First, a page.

[20161107] Weekly Report

Added stemmer: Feature size from 26879 to 25054, accuracy from 

0.77848 to 0.77830

–with original Naive Bayes

Final:  positiveCount: 582 zeroCount: 23395 oneCount: 13912 negativeCount: 17036552 l

max: 1.0

min: -0.303092024177

Non-stemmed: (0.9, 1)->160 (0.8, 0.9)->1570 (0.7, 0.8)8660 (0.6, 0.7)55896

Stemmed: (0.9, 1)->132 (0.8, 0.9)->1032 (0.7, 0.8)5040 (0.6, 0.7)41750

Non-stemmed: —>F1:0.77848

Clusters-in-(0.9-1): Num of clusters: 27num of features: 77 —>F1: 0.7806

Clusters-in-(0.8-0.9): Num of clusters: 524num of features: 1211 —>F1: 0.7754

Clusters-in-(0.7-0.8): Num of clusters: 1844, num of features: 5216 —>F1: 0.7771

Clusters-in-(0.6-0.7): Num of clusters: 1587, num of features: 10224 —>F1: 0.7525

Stemmed: —> F1: 0.77830

Clusters-in-(0.9-1): Num of clusters: 17num of features: 54 —> F1: 0.77748

Clusters-in-(0.8-1): Num of clusters: 316num of features: 746 —>F1: 0.778366

Clusters-in-(0.7-1): Num of clusters: 1122, num of features: 2982 —>F1: 0.77680

Clusters-in-(0.6-1): Num of clusters: 1444, num of features: 7659 —>F1: 0.75831

screenshot.png

https://quomodocumque.wordpress.com/2016/01/15/messing-around-with-word2vec/

Word2Vec distance isn’t semantic distance

The Word2Vec metric tends to place two words close to each other if they occur in similar contexts— that is, w and w’ are close to each other if the words that tend to show up near w also tend to show up near w’  (This is probably an oversimplification, but see this paper of Levy and Goldberg for a more precise formulation.)  If two words are very close to synonymous, you’d expect them to show up in similar contexts, and indeed synonymous words tend to be close:

>>> model.similarity(‘tremendous’,’enormous’)

0.74432902555062841

The notion of similarity used here is just cosine distance (which is to say, dot product of vectors.) It’s positive when the words are close to each other, negative when the words are far.  For two completely random words, the similarity is pretty close to 0.

On the other hand:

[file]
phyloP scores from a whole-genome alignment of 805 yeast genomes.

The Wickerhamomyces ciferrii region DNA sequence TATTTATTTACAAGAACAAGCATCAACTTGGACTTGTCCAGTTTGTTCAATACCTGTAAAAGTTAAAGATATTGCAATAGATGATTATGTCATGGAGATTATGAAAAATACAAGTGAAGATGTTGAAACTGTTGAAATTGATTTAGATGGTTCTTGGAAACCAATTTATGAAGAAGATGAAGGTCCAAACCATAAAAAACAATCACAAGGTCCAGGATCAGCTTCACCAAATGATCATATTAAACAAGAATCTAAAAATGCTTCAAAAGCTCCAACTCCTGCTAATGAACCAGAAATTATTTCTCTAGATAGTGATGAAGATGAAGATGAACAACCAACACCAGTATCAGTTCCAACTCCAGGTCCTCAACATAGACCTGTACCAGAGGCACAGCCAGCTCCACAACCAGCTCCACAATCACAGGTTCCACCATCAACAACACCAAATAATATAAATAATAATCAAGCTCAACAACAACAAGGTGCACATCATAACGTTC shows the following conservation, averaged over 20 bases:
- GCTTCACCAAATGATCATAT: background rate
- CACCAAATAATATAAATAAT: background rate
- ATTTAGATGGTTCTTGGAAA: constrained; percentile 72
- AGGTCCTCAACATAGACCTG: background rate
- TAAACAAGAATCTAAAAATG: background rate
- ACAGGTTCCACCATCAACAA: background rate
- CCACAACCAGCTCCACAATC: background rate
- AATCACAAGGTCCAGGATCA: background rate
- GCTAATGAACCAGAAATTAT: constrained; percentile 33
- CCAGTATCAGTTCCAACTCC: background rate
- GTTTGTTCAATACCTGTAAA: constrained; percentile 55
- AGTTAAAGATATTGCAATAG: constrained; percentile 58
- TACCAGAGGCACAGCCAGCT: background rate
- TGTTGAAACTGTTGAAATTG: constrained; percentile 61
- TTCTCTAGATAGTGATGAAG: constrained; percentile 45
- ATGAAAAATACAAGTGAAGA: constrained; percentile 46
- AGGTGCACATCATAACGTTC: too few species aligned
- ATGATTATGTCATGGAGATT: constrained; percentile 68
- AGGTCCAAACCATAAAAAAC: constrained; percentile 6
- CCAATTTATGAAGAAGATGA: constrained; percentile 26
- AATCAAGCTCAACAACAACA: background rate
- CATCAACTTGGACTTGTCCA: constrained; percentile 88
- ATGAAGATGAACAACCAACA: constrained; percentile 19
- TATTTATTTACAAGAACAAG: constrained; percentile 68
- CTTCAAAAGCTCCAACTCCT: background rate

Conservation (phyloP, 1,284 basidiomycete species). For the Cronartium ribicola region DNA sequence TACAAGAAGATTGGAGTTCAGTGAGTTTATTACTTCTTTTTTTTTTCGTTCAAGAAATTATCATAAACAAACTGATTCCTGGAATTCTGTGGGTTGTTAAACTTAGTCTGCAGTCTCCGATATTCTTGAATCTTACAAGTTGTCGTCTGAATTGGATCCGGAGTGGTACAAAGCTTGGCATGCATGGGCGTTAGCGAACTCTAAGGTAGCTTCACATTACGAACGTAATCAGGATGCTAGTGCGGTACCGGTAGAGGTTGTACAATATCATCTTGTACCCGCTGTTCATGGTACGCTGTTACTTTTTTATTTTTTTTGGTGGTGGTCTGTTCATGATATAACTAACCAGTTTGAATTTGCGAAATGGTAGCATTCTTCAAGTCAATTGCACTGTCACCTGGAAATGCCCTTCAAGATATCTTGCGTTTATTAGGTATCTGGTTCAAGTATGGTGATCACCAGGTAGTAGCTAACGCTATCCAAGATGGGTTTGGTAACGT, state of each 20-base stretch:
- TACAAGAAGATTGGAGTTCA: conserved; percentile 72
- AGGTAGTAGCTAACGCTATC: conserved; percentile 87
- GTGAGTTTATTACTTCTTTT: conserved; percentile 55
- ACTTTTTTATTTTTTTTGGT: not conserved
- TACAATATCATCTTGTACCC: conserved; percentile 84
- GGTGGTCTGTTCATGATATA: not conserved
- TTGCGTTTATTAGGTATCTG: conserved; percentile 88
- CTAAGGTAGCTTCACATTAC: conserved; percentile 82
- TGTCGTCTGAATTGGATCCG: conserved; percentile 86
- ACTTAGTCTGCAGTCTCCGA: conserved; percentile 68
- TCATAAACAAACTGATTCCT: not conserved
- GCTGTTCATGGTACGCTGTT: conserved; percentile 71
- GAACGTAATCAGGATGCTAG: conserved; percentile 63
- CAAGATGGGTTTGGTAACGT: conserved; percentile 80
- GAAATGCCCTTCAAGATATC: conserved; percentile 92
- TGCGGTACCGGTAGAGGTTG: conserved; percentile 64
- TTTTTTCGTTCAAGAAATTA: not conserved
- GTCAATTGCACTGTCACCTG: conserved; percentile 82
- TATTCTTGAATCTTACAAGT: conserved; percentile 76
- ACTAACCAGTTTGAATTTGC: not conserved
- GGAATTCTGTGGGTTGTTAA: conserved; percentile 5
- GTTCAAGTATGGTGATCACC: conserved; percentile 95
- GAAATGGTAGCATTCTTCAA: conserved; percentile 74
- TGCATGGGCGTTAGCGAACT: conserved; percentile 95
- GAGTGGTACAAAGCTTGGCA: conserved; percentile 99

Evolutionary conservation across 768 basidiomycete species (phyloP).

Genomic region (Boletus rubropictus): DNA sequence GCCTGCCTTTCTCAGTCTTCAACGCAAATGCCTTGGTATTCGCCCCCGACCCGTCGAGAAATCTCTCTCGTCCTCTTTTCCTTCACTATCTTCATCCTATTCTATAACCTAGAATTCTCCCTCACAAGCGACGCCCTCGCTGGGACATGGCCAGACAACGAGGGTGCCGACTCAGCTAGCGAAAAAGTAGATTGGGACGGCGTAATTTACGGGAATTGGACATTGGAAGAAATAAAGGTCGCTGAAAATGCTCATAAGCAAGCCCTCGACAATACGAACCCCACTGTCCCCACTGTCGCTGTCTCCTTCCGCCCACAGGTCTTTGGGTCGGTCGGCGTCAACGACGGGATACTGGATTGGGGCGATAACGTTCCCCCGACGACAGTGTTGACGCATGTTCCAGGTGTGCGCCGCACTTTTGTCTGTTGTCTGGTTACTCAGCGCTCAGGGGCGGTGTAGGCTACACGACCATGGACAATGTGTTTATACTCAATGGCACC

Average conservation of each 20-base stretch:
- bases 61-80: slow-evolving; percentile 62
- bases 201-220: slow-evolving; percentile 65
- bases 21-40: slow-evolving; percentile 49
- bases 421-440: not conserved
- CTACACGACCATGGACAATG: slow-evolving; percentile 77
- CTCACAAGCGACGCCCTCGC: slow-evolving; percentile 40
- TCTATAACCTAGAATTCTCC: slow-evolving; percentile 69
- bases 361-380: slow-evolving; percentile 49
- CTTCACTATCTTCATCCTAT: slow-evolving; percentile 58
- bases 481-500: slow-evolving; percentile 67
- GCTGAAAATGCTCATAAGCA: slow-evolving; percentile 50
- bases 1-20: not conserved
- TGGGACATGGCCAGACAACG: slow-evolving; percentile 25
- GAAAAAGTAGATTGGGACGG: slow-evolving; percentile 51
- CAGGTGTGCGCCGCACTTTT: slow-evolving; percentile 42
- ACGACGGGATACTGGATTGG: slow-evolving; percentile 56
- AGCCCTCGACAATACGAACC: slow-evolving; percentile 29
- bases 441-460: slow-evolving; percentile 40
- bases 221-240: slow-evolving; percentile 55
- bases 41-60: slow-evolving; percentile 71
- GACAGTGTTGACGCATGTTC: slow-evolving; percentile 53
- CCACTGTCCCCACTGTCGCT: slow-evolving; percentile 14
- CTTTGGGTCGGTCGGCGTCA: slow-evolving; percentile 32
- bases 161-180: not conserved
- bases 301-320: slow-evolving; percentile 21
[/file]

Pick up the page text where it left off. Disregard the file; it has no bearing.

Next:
>>> model.similarity(‘tremendous’,’negligible’)

0.37869063705009987

Tremendous and negligible are very far apart semantically; but both words are likely to occur in contexts where we’re talking about size, and using long, Latinate words.  ‘Negligible’ is actually one of the 500 words closest to ’tremendous’ in the whole 3m-word database.

[20161022]CS297 Weekly Report

Original F1-score0.7785

use only >0.9 similarities,merged 77 features into 27 cluster-features, total from 26879 to 26829, F1-score: 0.7806

use only [0.8,0.9) similarities, merged 1211 features into 524 cluster-features total from 26879 to 26192, F1-score: 0.7754

use only [0.7,0.8) similarities, merged 5216 features into 1844 cluster-features, total from 26879 to 23507, F1-score0.7771

use only[0.6,0.7) similarities, merged 10224 features into 1587 cluster-features, total from 26879 to 18242, F1-score0.7525

use >=0.7 similarities, merged features from 26879 to 23081F1-score0.7754

Investigation on 0.9 similarities group

0 revenue revenues
1 astounding astonishing
2 eighth seventh ninth sixth fifth
3 north west east south
4 concerning regarding
5 kilometers km kms
6 benefitted benefited
7 5pm 6pm
8 6th 8th 4th 7th 9th 5th 3rd 2nd 1st
9 southern northern
10 forty thirty twenty
11 wj vlb dca
12 descendents descendants
13 fourth third
14 jr sr
15 photos pictures
16 hundreds thousands tens
17 four seven five six three eight nine two
18 totally completely
19 predominantly predominately
20 incredible amazing
21 humankind mankind
22 disappeared vanished
23 forbids prohibits
24 northeast southeast southwest
25 disappear vanish
26 horrible terrible

By removing 9,17,and 20, we get the original 0.7785

[20161015]CS297 Weekly Report

Topic: Use Word2Vec to select feature

  1. Analysis of feature
    1. [0.9,1) 80 pairs, [0.8, 0.9) 1570 pairs,[0.7, 0.8) 8660 pairs, [0.6,0.7)55896 pairs

screenshot.png screenshot.png screenshot.png screenshot.png

add up all features that have high similarity (>0.9)

screenshot.png  But, similar features are intertwined

–> Use graph search to identify all connected components:

screenshot.png

–> add up weight for each group and become new features

 

 

 

[20161009]CS297 Weekly Report

Incorporate Word2Vec Similarity into Vectors

  • Corpus used in Word2Vec, From Google News, 3M words
  • Weight_i_new = Weight_i_old + SUM{W0_old*Similarity(i,0) +W1_old*Similarity(i,1) +…+Wn_old*Similarity(i,n)}
  • ConditionalProbability_i = (Wi_new+1)/ (SUM(W0+W1+…Wn) + Vocab_size)

Issue

  1. speed issue of multiplying similarity matrix to feature vector (2E6 x 2E6 for only 4 categories)
    1. numpy matrix multiplication
      • Matrix_new_weight = Matrix_old_weight  * Matrix_Similarity
    2. Cython complies into c code
  2. calculated similarity sum deviate the original vector weight too much
    1. use factor to decrease the weight –> W1 = W1 + factor * Wnew
  3. similarity of features becomes negative –> filter out

screenshot.png

Analysis on Similarity Matrix:

38% Positive; 54% Zero; 8% Negative

 

Max: 2057.21140249

Min: 0.0

Use scale factor to tune the vectors:

vector = W +scale_factor * Wsimilarity

Result

screenshot.png

[20161002]Weekly Report

  1. Achieved naive Bayes classifier implementation with Count based and TF-IDF based vectors.
  2. The accuracy is the same with the NB in sklearn
  3. The speed is far slower than NB in sklearn

categories: [‘alt.atheism’, ‘talk.religion.misc’, ‘comp.graphics’, ‘sci.space’]

training set: (2034,), testing set: (1353,)

Customized:

Count: screenshot.png

TF-IDF: screenshot.png

Original:

count:screenshot.png

TF-IDF:screenshot.png